Back Rebozo is a carry technique that originates from Mexico, where the rebozo, a long woven shawl, has been used for centuries by women for various purposes, including carrying babies.

The use of a lightweight rebozo fabric can provide cooling benefits in warm weather.

This carry is often preferred for its simplicity and versatility. It can be adapted to accommodate babies of different ages and sizes. Also, it allows for quick adjustments and easy on/off access.

Check out this video guide from a mom who mastered Back Rebozo carry.

Wrapping: Hip Carries

Hip carries are a popular category of baby-wearing techniques that involve carrying a baby or toddler on the caregiver’s hip using a wrap.

Two specific hip carry variations are the Rebozo Hip Carry and Robin’s Hip Carry.

Both the Rebozo Hip Carry and Robin’s Hip Carry offer benefits such as enhanced bonding, ease of breastfeeding, and hands-free mobility.

11. Robin’s Hip Carry

Explore the technique for achieving a perfect Robin’s Hip Carry in this video.

12. Rebozo Hip Carry

The Rebozo Hip Carry is a traditional Mexican baby-wearing technique that utilizes a rebozo, a long woven shawl. This carry allows for close contact with the baby while keeping your hands free for everyday tasks. Here’s a great video on Rebozo Hip Carry.

How to Get a Small Baby High on Your Back Using a Woven Wrap (Rucksack Style)

While front snuggles are wonderful, there may come a time when getting your newborn/young baby on your back would be really handy. As babies start to become more and more interested in their world, they often want more of a view than a tummy-to-tummy woven wrap carry generally provides.

Enter the High Back Carry! Newborns and young babies should always be worn high on your back so that you can easily monitor their breathing and position. Being high also means they can peak over your shoulder and enjoy a view of the world. Plus there are few things sweeter than feeling little baby “kisses” on the back of your neck.

Check out this nice video to get proof. ๐Ÿ™‚

To do a high back carry, you can use either a woven wrap (but not a stretch, Moby-type wrap as they can not be tightened enough for a secure carry) or a meh dais.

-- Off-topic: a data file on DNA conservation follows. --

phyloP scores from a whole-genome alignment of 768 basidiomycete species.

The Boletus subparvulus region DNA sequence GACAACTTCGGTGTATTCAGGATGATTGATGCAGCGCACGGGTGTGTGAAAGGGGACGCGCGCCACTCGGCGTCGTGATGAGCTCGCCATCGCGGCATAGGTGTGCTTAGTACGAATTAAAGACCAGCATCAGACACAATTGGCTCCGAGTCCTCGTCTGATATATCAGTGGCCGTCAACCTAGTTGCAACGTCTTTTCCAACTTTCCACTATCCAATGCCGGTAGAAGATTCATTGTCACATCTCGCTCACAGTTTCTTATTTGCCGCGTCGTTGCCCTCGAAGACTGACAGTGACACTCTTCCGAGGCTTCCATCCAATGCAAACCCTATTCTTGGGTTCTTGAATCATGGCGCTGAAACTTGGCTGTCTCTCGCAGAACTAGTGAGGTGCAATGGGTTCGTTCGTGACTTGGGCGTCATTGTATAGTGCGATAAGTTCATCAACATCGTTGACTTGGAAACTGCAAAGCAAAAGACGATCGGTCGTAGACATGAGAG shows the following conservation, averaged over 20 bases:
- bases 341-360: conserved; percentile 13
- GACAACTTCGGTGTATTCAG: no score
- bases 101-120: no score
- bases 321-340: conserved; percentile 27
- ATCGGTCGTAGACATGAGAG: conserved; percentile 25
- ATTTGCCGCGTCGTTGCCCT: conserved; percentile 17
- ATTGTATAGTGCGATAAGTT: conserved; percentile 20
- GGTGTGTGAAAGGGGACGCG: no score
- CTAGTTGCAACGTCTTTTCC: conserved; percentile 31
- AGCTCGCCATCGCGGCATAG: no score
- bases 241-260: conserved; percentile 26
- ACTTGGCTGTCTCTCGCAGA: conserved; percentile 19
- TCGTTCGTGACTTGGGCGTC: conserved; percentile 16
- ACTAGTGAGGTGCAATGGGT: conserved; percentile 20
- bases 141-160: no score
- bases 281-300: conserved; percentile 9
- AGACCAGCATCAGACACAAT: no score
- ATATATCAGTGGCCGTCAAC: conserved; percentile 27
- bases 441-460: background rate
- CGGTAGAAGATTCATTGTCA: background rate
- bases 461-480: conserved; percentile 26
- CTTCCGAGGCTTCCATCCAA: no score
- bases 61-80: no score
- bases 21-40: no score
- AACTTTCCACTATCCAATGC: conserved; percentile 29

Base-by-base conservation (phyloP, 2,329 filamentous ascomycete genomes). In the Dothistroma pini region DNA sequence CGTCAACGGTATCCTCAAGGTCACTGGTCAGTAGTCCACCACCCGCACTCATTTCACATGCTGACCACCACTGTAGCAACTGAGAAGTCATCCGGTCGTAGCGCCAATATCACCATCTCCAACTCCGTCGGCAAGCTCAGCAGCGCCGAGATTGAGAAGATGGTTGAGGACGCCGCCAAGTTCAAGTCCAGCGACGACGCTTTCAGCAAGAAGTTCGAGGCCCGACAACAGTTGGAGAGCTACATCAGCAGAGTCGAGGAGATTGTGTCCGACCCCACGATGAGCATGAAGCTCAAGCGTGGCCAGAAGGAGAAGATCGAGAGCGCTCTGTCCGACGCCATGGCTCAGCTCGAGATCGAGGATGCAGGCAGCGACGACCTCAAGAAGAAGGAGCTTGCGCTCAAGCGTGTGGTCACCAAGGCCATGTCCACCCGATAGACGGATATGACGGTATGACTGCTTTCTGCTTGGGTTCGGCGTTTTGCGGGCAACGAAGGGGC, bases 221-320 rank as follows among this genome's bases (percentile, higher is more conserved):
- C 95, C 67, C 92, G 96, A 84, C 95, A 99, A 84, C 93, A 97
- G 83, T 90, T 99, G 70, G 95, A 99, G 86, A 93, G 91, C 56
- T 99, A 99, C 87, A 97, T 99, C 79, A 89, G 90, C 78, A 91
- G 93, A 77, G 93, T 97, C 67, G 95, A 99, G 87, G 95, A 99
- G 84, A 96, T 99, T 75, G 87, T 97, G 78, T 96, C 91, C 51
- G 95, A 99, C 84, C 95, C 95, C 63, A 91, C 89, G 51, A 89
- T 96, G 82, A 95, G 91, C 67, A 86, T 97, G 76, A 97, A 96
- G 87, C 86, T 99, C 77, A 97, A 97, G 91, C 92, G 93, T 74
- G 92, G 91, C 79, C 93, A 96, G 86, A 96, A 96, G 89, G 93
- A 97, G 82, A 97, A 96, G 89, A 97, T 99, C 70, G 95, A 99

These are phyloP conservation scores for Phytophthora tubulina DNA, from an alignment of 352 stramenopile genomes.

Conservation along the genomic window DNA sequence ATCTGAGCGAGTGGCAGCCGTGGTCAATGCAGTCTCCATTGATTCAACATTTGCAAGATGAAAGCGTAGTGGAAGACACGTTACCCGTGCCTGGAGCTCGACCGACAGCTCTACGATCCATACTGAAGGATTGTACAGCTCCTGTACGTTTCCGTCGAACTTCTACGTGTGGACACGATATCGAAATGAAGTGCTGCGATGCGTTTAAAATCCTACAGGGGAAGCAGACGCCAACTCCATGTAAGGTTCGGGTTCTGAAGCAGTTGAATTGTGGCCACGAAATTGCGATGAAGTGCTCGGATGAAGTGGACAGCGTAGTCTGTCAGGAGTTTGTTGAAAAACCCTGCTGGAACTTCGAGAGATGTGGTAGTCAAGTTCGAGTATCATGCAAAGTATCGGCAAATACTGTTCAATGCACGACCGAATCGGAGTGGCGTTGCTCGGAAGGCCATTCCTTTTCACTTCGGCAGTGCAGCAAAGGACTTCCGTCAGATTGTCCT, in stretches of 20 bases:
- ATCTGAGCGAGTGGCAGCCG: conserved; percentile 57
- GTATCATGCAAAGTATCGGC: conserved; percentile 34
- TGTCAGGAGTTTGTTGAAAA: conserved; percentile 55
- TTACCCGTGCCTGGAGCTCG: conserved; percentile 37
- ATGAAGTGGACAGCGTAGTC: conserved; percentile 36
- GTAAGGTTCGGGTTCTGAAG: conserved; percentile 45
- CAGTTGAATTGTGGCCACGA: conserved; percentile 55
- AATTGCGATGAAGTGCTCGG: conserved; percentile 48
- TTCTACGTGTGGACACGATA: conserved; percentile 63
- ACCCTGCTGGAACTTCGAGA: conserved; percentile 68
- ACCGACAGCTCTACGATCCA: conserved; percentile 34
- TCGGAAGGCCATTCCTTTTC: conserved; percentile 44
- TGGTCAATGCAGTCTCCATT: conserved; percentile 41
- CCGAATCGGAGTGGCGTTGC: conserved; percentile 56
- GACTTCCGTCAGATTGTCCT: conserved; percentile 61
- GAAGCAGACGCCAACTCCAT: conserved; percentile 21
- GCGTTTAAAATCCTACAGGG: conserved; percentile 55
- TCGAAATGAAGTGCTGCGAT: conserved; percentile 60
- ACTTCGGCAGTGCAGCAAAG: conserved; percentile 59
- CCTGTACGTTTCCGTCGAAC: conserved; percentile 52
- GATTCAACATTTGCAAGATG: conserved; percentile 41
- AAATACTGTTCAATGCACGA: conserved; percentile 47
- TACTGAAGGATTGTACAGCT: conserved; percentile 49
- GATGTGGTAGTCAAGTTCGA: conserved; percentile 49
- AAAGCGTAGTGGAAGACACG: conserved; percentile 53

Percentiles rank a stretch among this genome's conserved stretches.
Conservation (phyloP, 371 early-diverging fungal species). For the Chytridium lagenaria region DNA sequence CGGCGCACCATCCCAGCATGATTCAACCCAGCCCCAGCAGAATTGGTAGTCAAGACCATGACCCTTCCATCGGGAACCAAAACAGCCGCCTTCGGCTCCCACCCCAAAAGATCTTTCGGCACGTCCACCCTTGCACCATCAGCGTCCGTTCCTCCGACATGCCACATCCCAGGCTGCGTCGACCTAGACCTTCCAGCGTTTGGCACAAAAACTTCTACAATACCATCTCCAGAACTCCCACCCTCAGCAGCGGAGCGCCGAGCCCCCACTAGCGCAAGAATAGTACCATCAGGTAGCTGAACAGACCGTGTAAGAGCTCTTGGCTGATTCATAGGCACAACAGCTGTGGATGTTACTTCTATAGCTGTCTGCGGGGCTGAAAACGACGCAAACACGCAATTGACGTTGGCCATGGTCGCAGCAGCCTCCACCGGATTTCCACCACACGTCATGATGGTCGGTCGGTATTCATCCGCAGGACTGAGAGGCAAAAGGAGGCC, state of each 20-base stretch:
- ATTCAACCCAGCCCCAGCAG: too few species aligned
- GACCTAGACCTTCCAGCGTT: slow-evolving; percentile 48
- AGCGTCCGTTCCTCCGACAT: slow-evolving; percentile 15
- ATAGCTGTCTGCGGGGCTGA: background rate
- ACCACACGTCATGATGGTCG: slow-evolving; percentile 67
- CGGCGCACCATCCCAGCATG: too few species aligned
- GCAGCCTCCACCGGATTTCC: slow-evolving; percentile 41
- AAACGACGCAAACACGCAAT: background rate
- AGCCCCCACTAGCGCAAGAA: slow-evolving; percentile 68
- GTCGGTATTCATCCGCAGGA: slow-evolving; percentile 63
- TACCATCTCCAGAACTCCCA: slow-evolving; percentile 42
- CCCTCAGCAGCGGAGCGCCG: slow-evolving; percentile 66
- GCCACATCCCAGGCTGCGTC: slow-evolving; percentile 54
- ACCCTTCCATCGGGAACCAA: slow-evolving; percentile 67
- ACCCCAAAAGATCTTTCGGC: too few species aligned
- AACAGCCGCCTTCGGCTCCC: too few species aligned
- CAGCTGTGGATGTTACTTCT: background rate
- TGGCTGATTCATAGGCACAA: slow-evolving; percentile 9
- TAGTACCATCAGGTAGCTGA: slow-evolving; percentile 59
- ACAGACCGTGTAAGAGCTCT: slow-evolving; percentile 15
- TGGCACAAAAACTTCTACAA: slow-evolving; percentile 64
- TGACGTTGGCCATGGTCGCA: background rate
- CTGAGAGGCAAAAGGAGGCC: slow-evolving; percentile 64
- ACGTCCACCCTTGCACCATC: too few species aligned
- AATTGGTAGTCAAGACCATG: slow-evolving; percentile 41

If you don’t have a woven baby wrap in your babywearing gear collection yet, you may find the list of 34 best baby wrap carriers helpful in making a choice of which carrier to buy. Also, see the woven wrap length guide to know what’s your perfect wrap size. You’ll also find the best carries by wrap size on that page, which is really helpful.

Buckle carriers should not be used for back carries until the baby can sit well unassisted; since they sit lower on the back, a smaller baby could more easily slump into an unsafe position.

So, the rucksack back carry using a woven wrap.

The “ruck” is one of the simplest carries, but it can be a tad tricky to do safely and comfortably. To get a safe secure ruck every time, remember these pointers:

  • A thin wrap is generally easy to wrap with when wrapping a small baby. Narrower wraps are also a bit easier as there’s less width to lose the baby in. My favorites for wee ones are Ellaroos and older Vatanais (which are narrower than the new ones).
  • When learning to ruck (or when learning any new back carry), use a spotter or practice over the bed. If you keep one hand on the baby at all times, it’s unlikely the baby will fall, but having a spotter will make it easier for you to focus on where the wrap should go. Wrapping in front of a mirror can also be helpful when learning a new back carry.
  • The top rail is what secures the carry and makes it comfortable. As you wrap, always keep tension on the top rail (the edge of the wrap closest to the baby’s head).
  • For a young baby, the top rail should rest at the base of the head (don’t allow the baby’s head to fall into the wrap). This will provide support for the baby’s head and give a nice, comfy carry.
  • Once you get the baby into position and secure the top rail, pull the width of the wrap down towards the baby’s bum.
  • It’s hard to make a good pocket/seat for a small baby since there’s not much space between their knees and bum. Ideally, the baby’s knees should be higher than her bum (as with any carry). Push the extra width of the wrap between you and the baby (under her bum). Then, keeping tension on the wrap (especially the top rail), stand up so that the baby’s bum falls into the pocket and the slack gets pulled out of the wrap.
  • I prefer to twist my ruck straps to keep them from slipping. Others find “sandwiching” or folding them over to be more comfortable.
  • When you bring the wrap over and under the baby’s legs, make sure to catch the bottom rail under the tails as you pass them through. This locks the pocket into place. You can also push up a bit on the baby’s leg at this point to get those knees above the bum.
  • I prefer to simply tie in front, but you can also finish the carry with a Tibetan tie-off – pull the tails back through the ruck straps and tie across your chest.

Remember, practice makes perfect.